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carotid endarterectomy, local anaesthesia, remifentanil, preserved consciousness, carotid stenosis, general anaesthesia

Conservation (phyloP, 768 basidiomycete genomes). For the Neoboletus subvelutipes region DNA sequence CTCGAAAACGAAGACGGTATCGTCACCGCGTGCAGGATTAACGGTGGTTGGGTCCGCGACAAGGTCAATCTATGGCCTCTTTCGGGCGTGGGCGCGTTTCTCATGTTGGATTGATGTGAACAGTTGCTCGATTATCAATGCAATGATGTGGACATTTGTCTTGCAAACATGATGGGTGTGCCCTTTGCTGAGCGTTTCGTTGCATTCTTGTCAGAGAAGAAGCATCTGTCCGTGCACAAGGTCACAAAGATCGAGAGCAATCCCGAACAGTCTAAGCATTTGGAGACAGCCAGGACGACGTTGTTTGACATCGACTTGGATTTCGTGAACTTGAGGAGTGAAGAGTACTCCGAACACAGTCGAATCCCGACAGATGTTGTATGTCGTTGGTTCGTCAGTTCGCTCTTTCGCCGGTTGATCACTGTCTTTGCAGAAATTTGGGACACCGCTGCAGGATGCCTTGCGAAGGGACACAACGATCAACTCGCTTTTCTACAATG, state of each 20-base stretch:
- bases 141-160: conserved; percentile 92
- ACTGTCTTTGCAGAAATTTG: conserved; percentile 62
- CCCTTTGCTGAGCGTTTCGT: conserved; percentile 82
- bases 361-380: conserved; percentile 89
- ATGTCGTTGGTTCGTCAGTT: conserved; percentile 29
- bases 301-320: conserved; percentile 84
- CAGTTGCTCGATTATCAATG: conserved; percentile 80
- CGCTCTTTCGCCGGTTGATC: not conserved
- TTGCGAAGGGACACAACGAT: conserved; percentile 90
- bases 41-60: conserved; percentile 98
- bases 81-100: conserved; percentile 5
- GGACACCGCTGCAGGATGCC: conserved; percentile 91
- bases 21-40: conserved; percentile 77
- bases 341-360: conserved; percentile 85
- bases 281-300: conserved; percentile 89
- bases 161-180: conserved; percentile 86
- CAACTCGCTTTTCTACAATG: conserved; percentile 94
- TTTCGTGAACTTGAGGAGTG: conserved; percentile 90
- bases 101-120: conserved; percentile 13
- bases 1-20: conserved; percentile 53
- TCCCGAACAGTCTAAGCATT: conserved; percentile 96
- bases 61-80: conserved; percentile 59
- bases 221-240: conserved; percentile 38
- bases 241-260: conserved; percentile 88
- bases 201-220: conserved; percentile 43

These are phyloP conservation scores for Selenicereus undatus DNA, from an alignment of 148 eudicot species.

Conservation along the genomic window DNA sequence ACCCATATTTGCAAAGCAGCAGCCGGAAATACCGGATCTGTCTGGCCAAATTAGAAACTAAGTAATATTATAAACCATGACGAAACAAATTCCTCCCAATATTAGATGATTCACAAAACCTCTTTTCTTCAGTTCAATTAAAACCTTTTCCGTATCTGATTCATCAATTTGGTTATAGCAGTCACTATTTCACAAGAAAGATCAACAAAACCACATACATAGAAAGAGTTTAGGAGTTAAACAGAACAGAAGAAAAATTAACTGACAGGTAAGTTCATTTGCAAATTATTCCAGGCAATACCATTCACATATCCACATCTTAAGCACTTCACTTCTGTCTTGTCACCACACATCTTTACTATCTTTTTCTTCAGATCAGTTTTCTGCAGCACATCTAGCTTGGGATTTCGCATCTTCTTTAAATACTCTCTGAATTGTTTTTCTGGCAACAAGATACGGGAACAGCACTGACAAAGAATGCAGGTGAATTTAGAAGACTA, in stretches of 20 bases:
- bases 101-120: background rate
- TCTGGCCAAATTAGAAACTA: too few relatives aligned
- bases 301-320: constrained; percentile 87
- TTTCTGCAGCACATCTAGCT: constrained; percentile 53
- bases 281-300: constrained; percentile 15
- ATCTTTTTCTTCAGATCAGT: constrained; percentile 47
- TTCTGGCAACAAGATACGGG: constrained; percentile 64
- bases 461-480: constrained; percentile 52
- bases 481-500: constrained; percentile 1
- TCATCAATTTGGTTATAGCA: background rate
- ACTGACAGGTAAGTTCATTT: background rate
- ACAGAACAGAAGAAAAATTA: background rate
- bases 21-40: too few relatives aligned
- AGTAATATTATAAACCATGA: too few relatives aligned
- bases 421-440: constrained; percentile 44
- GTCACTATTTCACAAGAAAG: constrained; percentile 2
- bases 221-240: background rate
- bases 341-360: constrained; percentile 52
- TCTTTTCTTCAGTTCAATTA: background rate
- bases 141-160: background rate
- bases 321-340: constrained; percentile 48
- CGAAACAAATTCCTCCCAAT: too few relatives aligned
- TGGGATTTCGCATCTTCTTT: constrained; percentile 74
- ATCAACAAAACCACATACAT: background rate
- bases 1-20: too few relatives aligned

Background and aim of the work: We report 1-year single-centre experience in carotid endarterectomy (CEA) combining general anaesthesia with preserved consciousness (GAPC) and standardized carotid sequential cross-clamping, for our protocol effectiveness evaluation in reduction of perioperative stroke, death or cardiologic complications. Methods: We considered all patients who underwent CEA in 2016. All patients underwent superficial cervical plexus block and GAPC with Remifentanil. The surgical technique consisted of common carotid artery (CCA) cross-clamping, carotid bifurcation isolation, external (ECA) and internal carotid artery (ICA) cross-clamping. After CCA cross-clamping, we performed a neurological tolerance test (NTT); this allowed selective shunting only for positive NTT. Primary end-points were: transient ischemic attack (TIA)/stroke, myocardial infarction, death in perioperative period. Secondary end-points were: carotid shunting, peripheral cranial nerves injuries (PCNI), GAPC intolerance, other complications, reintervention in perioperative period, length of hospital stay. Results: 104 consecutive patients underwent CEA with this protocol in the considered period. Twenty-seven (25.9%) patients were symptomatic. Mean clamping time was 48±13.5 minutes. Five cases (4.8%) requested internal carotid artery shunting. No TIA/stroke, myocardial infarction or death were recorded in the perioperative period. PCNI were observed in 19 cases (18.2%) in the immediate post-operative period; 16 of them (84.2%) showed complete or partial resolution at discharge. Only one patient (0.9%) showed GAPC intolerance. No other complication occurred. Three patients (2.9%) underwent reintervention for neck haematoma drainage. Mean hospital stay were 3±0.9 days. Conclusions: GAPC associated with sequential carotid cross-clamping appeared to be safe and effective in prevention of major neurological and cardiologic complications during CEA.